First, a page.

I wouldn’t hang with Olivia Pope in real life. She’s actually the kind of woman I try to avoid. She’s an adulterer and a liar, and her clothes are better than mine. I can’t get with that.
However, each week I—and apparently all of my hundreds of Facebook friends— tune in to watch Olivia, played by the brilliant Kerry Washington, weave her web of deceit, intrigue and dishonesty.
Granted, I’m not perfect. Olivia and I could swap a few stories (mostly about where to shop in D.C., but I digress). So, I try my best not to judge real people, but I do enjoy passing judgment on fictional characters. With that said, I was still reluctant to hate on Olivia, a strong, Black, savvy, independent sister (much like myself in those ways). I overlooked the adultery. Excused the blackmail. I turned a blind eye to the flawless hair and gave her a pass. We all have issues. Right?
Right. However, Olivia lost all sympathy from me a few episodes back when her lover, Edison, confronted her about her affair with the president. He was silly enough to expect an honest answer from the woman he wanted to marry. Instead, he was met with righteous indignation.
I get it. It’s hard to admit a lie, and it might be impossible if that lie involved the president of the United States; however, I would have continued to root for Olivia had she denied his correct assumptions with a little less pride and arrogance.
Maybe a: “You’re trippin’. Please leave,” or even an “I won’t dignify that with a response.” I could have stayed in her corner with an “If you think that little of me, we shouldn’t be together.” Instead, she shamed him for even questioning her. The poor man even apologized. Despite her scandalous behavior, she had the audacity to consider his marriage proposal. I love Black love, but don’t we all, including Olivia, deserve to be loved for who we are, not for who we pretend to be? Luckily, for them both, she declined.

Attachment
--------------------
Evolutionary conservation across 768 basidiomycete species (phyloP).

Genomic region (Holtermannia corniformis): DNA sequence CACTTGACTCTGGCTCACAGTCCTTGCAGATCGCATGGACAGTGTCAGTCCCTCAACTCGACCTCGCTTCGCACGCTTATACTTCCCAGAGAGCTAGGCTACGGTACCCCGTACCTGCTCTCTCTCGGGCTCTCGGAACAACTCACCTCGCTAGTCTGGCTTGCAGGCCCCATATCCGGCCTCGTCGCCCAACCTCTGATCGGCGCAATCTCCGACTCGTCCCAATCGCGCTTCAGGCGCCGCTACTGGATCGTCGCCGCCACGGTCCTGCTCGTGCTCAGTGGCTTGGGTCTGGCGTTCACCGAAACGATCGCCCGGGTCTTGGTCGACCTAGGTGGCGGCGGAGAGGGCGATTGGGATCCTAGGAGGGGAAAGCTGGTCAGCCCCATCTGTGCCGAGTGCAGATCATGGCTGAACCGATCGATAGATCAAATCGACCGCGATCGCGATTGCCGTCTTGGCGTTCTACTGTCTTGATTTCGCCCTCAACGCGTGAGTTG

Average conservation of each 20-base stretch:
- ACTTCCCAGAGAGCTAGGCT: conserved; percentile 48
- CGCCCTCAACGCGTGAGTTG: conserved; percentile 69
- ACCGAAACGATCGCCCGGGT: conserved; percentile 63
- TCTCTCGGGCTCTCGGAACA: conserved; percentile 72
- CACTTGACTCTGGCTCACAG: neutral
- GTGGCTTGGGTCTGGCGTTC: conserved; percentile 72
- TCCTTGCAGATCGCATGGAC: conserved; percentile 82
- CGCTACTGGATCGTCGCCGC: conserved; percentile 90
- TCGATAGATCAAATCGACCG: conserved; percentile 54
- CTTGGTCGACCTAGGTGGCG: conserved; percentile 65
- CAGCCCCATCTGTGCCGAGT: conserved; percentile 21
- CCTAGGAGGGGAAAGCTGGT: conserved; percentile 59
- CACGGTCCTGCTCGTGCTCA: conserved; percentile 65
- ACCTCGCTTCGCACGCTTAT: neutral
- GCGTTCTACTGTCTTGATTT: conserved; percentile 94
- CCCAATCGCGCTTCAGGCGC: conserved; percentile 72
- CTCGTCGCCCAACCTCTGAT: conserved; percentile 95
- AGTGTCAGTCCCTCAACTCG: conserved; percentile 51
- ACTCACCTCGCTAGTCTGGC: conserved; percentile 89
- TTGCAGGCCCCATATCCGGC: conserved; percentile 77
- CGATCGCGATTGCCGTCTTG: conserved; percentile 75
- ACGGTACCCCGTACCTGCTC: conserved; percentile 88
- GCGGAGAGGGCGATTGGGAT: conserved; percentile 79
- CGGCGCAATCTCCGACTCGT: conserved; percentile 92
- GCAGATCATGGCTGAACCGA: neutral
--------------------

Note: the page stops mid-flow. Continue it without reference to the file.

Series’ creator Shonda Rhimes pointed out that Olivia isn’t meant to be perfect. She’s a flawed, layered human being, like us all. Understood. However, I’d like to think that most of us try to do what’s right. If we notice we’re headed down the wrong path, we switch directions. If we end up in a torrid affair, we take steps to avoid the lover who’s already committed to his spouse. If we’re caught in a lie, we, at the very least, respond with some humility. And if we are wearing fly clothes every week, we give them away to writers… That’s the right thing to do.
Of course, it’s doubtful “Scandal” would be the hit show that it is if Olivia was that clean cut and remorseful for every decision she made. She wouldn’t be as effective a crisis consultant if she stuttered and hesitated every time her job required her to tell a lie. And if viewers wanted a moral to every story, they’d watch “Touched By an Angel” reruns.
But as relatable as a flawed, conflicted character is, most people want to see a happy ending. So, I continue to tune in to watch the messiness unravel, and while it’s sometimes hard to root for their questionable actions—like disposing of dead bodies and overlooking Columbus Short’s character as a viable romantic interest—I watch, hoping the same for Olivia that I would if she were an actual friend. I hope she rises from the quagmire she’s tossed herself in, leaves the drama behind and finds her happily ever after.